ST JAMES HOMESTEAD - DUIGNAM SUITE
± 60M2 - TOP FLOOR
Of all the personalities who left an impression on St James, no one was more prominent than Father Duignam who gave the community 51 years of service as the Catholic Parish priest. His appointment on 1 June 1874 at the age of 28 for a six-month trial period (on the strength of his ability to speak Spanish) to handle the religious needs of the Filipino fishing community lasted for more than 50 years.
He set about his work with unbridled energy building a presbytery for himself and the St James Mission School where he taught from 1884 to 1906. Stories are still told today of his education of the poor fisherfolk children, his teaching of the religious doctrine and his great strength and resolve during the great flu epidemic where he was instrumental in turning the St James Mission school into a hospital with the nuns acting as nurses.
Fr. Duignam was present at the sale of the old church to the Cape Government Railways in 1900 and was involved in building the new church, construction of which began shortly after the sale. A sum of £2000 was allocated to the building of the church and Fr. Duignam commenced with his usual enthusiasm and vigour. His ideas and those of architect Ransome blended into the beautiful building we have today. Fr. Duignam was the main contractor, the clerk of works and the quantity surveyor, such was his zest. He followed this success with the building of the Star of the Sea Convent in 1906 (opened 1908) where once again he assumed full responsibility for the construction.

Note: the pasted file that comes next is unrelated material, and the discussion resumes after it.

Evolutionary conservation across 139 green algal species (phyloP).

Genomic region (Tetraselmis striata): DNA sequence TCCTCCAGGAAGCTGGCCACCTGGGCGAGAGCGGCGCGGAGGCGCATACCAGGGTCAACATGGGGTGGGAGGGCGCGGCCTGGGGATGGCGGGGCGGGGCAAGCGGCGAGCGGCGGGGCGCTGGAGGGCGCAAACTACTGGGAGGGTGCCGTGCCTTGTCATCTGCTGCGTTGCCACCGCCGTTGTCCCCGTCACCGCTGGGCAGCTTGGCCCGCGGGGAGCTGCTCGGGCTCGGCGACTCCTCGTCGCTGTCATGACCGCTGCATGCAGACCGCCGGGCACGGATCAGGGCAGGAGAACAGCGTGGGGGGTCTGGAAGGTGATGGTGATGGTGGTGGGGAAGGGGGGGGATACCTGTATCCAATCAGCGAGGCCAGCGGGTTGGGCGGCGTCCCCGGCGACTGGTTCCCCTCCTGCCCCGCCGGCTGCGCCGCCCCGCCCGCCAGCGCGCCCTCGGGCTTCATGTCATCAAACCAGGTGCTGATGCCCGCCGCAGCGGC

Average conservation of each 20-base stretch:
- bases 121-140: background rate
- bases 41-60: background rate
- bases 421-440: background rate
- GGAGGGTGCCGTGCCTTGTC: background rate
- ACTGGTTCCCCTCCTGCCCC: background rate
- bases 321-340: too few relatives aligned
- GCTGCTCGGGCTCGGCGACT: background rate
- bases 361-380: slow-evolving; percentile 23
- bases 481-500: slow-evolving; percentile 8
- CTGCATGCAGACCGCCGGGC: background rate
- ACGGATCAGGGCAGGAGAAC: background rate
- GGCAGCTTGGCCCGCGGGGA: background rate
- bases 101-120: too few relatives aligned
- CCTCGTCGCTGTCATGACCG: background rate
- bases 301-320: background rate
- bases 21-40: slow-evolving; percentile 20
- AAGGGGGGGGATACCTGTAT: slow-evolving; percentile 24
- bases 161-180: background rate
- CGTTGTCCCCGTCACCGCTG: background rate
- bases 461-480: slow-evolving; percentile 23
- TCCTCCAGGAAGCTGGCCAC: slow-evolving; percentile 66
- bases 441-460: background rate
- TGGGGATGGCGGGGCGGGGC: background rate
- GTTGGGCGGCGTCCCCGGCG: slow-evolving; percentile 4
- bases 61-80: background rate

He served as a Councillor in the first Kalk Bay-Muizenberg Municipality and his work in finding a suitable cemetery for all religions is well recorded. He would officiate over burials at the Margate Road Cemetery in Muizenberg travelling there by trap, drawn by his horse Larry (all his horses were named Larry).
He was loved and revered by all his parishioners and was held in utmost respect by the sisters of the Star of the Sea. In June 1924 a magnificent stained-glass window in the church behind the high alter commemorated his 50 years of great service to the community. He was their religious leader, teacher, comforter, guardian, architect, master builder, craftsman and instructor — a legend in his own lifetime. On 1 December 1925 he retired from St James at the age of 79 and was assigned to a small Dominican Convent in Bonnievale. Here he died in 1931 aged 85.